What happens when you tell a kid to do something? Perhaps he or she begins to bargain and get out of the assignment or chore. Or promises vehemently that it will be done and you find hours later that it conveniently slipped their mind. But this is just kids, right?
Yet, how often do we do that to God? He puts a call on our heart and we turn away, brush it off like we never felt it or run around in circles to confuse what God is asking us to do. God has called us to make disciples, yet only about 17% of church members are involved in one-on-one discipleship.
Why? Here are three excuses we tell ourselves when confronted with the call of discipleship.
- I’m not good at it, so I shouldn’t do it.
I am very guilty of this. I do not like messing up and failing and if I am not automatically good at it or see drastic improvement quickly, I tend to give up. Call to discipleship? But Lord, I stutter and stumble over words and every conversation can be a struggle. After all, there are many gifted people in the church who are able to instantly connect with others, surely they would be better suited to this task.
Yet, the call is not exclusive. Matthew 28 does not say “those who are gifted should go and make disciples” nor does it say “those who are great conversationalists should go and make disciples”.
God is glorified in our weakness. Look at Moses, who had difficulties speaking. He led the nation of Israel out of Egypt, led them as they wandered in the wilderness. His insecurity did not hinder his ability, instead it allowed God to shine through him. The examples are endless, the Bible and history is riddled with imperfect people being used by a perfect God.
- I don’t have time for one-on-one
Again, guilty. We live in a world that demands our time and attention. It’s expected for us to have a full-time job, family, active lifestyle, and be heavily involved in the church. It’s a miracle that any of us find time to eat and sleep, much less time to devote to others important to us. How are we supposed to find time for discipleship when other things are more important?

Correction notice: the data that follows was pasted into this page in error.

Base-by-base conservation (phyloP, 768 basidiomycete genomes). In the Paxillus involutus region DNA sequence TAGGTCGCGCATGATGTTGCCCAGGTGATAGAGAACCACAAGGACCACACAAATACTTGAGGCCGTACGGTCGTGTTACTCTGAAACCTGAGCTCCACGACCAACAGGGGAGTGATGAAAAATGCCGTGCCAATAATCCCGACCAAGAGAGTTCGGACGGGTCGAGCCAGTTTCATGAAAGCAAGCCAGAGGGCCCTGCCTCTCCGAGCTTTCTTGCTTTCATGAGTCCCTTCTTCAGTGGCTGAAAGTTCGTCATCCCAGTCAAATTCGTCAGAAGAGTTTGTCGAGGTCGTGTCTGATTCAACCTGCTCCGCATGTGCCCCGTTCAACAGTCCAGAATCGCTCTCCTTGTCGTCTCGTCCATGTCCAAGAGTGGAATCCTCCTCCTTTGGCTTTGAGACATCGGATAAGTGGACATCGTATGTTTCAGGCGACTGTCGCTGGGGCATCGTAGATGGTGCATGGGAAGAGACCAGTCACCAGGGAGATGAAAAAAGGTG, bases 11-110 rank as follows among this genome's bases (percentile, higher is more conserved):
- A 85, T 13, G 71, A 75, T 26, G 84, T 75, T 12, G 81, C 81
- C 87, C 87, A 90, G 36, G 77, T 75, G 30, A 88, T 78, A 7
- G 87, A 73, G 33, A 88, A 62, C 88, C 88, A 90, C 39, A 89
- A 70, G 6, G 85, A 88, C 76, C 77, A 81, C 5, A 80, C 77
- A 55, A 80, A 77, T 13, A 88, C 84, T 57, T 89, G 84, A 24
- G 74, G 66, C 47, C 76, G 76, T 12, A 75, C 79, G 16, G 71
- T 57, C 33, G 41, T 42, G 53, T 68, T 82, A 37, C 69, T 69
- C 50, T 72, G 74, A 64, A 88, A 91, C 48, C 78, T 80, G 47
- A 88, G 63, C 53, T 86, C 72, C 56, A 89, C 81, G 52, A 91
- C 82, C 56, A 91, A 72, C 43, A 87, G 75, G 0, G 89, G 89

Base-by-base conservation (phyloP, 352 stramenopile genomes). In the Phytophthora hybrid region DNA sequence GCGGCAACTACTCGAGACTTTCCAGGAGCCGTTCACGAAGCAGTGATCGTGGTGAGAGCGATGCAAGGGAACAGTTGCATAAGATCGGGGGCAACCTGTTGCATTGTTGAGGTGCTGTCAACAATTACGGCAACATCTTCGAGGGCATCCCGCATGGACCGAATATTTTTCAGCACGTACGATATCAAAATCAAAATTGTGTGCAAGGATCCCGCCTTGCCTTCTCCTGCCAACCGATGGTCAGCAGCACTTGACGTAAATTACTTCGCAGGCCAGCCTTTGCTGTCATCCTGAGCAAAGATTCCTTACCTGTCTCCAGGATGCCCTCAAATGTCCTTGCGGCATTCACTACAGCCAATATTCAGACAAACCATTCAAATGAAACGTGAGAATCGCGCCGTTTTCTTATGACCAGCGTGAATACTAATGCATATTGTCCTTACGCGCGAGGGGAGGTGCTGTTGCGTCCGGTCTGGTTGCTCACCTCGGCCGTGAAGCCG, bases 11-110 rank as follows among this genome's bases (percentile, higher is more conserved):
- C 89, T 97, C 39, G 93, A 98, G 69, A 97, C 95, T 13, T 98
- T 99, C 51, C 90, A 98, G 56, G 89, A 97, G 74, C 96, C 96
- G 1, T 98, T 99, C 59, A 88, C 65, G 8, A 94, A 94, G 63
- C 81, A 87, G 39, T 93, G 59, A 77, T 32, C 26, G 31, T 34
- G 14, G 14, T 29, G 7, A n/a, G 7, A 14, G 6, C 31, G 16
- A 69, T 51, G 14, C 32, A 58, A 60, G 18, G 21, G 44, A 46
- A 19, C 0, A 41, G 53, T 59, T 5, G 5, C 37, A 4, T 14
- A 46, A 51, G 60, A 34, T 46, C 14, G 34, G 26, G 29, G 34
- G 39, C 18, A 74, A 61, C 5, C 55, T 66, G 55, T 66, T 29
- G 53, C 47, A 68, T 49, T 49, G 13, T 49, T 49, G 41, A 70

The thing is, we can’t. If we are making other things the priority, we will not find the time for God. Paul is the epitome of a man who kept busy. Converted at a later age, he went on three missionary journeys, spent countless nights in various jails across the nations, and was constantly writing.
Despite this active lifestyle, Paul’s writings are filled with names of people he met, encouraging, admonishing, instructing them long after he is able to see them. His focus was people. Making disciples was not a side note for Paul, it was the reason he was going out. Christ was at the center, everything else took second place.
- My church doesn’t have a program to go through.
While programs through a local church is helpful and encouraging, we can’t let it hinder us when there isn’t one. Discipleship at the heart is a relationship. Programs are there to provide a meeting place and useful tips but discipleship still requires us to make the effort to reach out to other people. It’s not the program, or lack thereof, but heart issue that is causing us to refuse the call.
True, authentic discipleship isn’t found in the perfect program or by the perfect people; it is found when followers of Christ answer and step out in faith.
And I heard the voice of the Lord saying, “Whom shall I send, and who will go for us?” Then I said, “Here I am! Send me.” – Isaiah 6:8 ESV